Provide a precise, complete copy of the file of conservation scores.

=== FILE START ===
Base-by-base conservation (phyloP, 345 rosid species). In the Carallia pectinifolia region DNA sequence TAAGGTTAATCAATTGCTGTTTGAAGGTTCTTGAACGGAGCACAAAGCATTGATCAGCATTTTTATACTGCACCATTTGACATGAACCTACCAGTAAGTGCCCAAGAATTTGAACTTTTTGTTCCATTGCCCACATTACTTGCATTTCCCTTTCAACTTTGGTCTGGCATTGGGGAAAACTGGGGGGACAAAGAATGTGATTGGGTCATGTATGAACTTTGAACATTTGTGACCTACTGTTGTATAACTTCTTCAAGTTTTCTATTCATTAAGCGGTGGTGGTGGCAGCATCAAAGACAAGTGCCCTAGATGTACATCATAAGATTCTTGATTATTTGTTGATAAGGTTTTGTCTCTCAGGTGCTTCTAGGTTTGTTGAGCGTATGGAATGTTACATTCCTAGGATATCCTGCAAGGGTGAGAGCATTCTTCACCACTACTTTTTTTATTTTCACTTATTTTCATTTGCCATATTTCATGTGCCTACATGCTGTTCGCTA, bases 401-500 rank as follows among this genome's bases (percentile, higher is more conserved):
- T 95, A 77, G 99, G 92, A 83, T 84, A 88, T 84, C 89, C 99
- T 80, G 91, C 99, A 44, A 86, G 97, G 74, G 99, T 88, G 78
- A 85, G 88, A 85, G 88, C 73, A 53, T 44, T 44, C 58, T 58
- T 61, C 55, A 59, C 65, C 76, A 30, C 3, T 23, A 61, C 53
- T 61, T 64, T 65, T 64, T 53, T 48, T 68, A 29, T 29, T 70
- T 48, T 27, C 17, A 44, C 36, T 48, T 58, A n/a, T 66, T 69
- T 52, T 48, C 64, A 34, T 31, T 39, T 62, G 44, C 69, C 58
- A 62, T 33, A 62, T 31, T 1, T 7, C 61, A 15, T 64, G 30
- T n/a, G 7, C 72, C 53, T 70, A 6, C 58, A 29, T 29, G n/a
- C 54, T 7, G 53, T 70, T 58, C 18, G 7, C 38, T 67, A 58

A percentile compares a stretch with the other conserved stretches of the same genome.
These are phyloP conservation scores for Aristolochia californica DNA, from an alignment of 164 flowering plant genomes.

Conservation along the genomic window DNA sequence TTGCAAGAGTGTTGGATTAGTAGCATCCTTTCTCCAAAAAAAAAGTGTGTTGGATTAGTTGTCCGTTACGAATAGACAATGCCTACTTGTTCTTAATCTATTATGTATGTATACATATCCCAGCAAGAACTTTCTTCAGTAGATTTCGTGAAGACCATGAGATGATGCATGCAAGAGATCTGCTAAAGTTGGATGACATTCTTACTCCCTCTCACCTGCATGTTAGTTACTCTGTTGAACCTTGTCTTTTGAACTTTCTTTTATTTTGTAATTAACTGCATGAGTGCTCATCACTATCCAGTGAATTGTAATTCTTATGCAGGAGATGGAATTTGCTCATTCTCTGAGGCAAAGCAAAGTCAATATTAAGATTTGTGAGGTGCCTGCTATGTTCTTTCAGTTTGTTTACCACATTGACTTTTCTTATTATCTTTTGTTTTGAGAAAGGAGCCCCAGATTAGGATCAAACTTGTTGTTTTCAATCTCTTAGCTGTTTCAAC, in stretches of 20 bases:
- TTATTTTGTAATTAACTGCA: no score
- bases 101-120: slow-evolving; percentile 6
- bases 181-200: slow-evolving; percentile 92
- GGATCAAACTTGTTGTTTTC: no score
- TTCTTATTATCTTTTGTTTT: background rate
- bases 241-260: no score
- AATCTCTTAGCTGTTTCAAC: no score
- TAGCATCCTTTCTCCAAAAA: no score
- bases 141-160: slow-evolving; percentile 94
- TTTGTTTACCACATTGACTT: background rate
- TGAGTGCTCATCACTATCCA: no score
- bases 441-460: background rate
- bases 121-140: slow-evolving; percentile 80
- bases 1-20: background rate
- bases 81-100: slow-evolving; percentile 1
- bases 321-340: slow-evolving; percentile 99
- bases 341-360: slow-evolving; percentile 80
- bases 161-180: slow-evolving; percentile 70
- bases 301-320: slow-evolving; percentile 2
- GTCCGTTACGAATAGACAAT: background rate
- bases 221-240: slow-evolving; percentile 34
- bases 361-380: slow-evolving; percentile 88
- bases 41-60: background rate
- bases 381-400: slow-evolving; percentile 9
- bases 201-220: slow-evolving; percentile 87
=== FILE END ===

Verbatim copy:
Base-by-base conservation (phyloP, 345 rosid species). In the Carallia pectinifolia region DNA sequence TAAGGTTAATCAATTGCTGTTTGAAGGTTCTTGAACGGAGCACAAAGCATTGATCAGCATTTTTATACTGCACCATTTGACATGAACCTACCAGTAAGTGCCCAAGAATTTGAACTTTTTGTTCCATTGCCCACATTACTTGCATTTCCCTTTCAACTTTGGTCTGGCATTGGGGAAAACTGGGGGGACAAAGAATGTGATTGGGTCATGTATGAACTTTGAACATTTGTGACCTACTGTTGTATAACTTCTTCAAGTTTTCTATTCATTAAGCGGTGGTGGTGGCAGCATCAAAGACAAGTGCCCTAGATGTACATCATAAGATTCTTGATTATTTGTTGATAAGGTTTTGTCTCTCAGGTGCTTCTAGGTTTGTTGAGCGTATGGAATGTTACATTCCTAGGATATCCTGCAAGGGTGAGAGCATTCTTCACCACTACTTTTTTTATTTTCACTTATTTTCATTTGCCATATTTCATGTGCCTACATGCTGTTCGCTA, bases 401-500 rank as follows among this genome's bases (percentile, higher is more conserved):
- T 95, A 77, G 99, G 92, A 83, T 84, A 88, T 84, C 89, C 99
- T 80, G 91, C 99, A 44, A 86, G 97, G 74, G 99, T 88, G 78
- A 85, G 88, A 85, G 88, C 73, A 53, T 44, T 44, C 58, T 58
- T 61, C 55, A 59, C 65, C 76, A 30, C 3, T 23, A 61, C 53
- T 61, T 64, T 65, T 64, T 53, T 48, T 68, A 29, T 29, T 70
- T 48, T 27, C 17, A 44, C 36, T 48, T 58, A n/a, T 66, T 69
- T 52, T 48, C 64, A 34, T 31, T 39, T 62, G 44, C 69, C 58
- A 62, T 33, A 62, T 31, T 1, T 7, C 61, A 15, T 64, G 30
- T n/a, G 7, C 72, C 53, T 70, A 6, C 58, A 29, T 29, G n/a
- C 54, T 7, G 53, T 70, T 58, C 18, G 7, C 38, T 67, A 58

A percentile compares a stretch with the other conserved stretches of the same genome.
These are phyloP conservation scores for Aristolochia californica DNA, from an alignment of 164 flowering plant genomes.

Conservation along the genomic window DNA sequence TTGCAAGAGTGTTGGATTAGTAGCATCCTTTCTCCAAAAAAAAAGTGTGTTGGATTAGTTGTCCGTTACGAATAGACAATGCCTACTTGTTCTTAATCTATTATGTATGTATACATATCCCAGCAAGAACTTTCTTCAGTAGATTTCGTGAAGACCATGAGATGATGCATGCAAGAGATCTGCTAAAGTTGGATGACATTCTTACTCCCTCTCACCTGCATGTTAGTTACTCTGTTGAACCTTGTCTTTTGAACTTTCTTTTATTTTGTAATTAACTGCATGAGTGCTCATCACTATCCAGTGAATTGTAATTCTTATGCAGGAGATGGAATTTGCTCATTCTCTGAGGCAAAGCAAAGTCAATATTAAGATTTGTGAGGTGCCTGCTATGTTCTTTCAGTTTGTTTACCACATTGACTTTTCTTATTATCTTTTGTTTTGAGAAAGGAGCCCCAGATTAGGATCAAACTTGTTGTTTTCAATCTCTTAGCTGTTTCAAC, in stretches of 20 bases:
- TTATTTTGTAATTAACTGCA: no score
- bases 101-120: slow-evolving; percentile 6
- bases 181-200: slow-evolving; percentile 92
- GGATCAAACTTGTTGTTTTC: no score
- TTCTTATTATCTTTTGTTTT: background rate
- bases 241-260: no score
- AATCTCTTAGCTGTTTCAAC: no score
- TAGCATCCTTTCTCCAAAAA: no score
- bases 141-160: slow-evolving; percentile 94
- TTTGTTTACCACATTGACTT: background rate
- TGAGTGCTCATCACTATCCA: no score
- bases 441-460: background rate
- bases 121-140: slow-evolving; percentile 80
- bases 1-20: background rate
- bases 81-100: slow-evolving; percentile 1
- bases 321-340: slow-evolving; percentile 99
- bases 341-360: slow-evolving; percentile 80
- bases 161-180: slow-evolving; percentile 70
- bases 301-320: slow-evolving; percentile 2
- GTCCGTTACGAATAGACAAT: background rate
- bases 221-240: slow-evolving; percentile 34
- bases 361-380: slow-evolving; percentile 88
- bases 41-60: background rate
- bases 381-400: slow-evolving; percentile 9
- bases 201-220: slow-evolving; percentile 87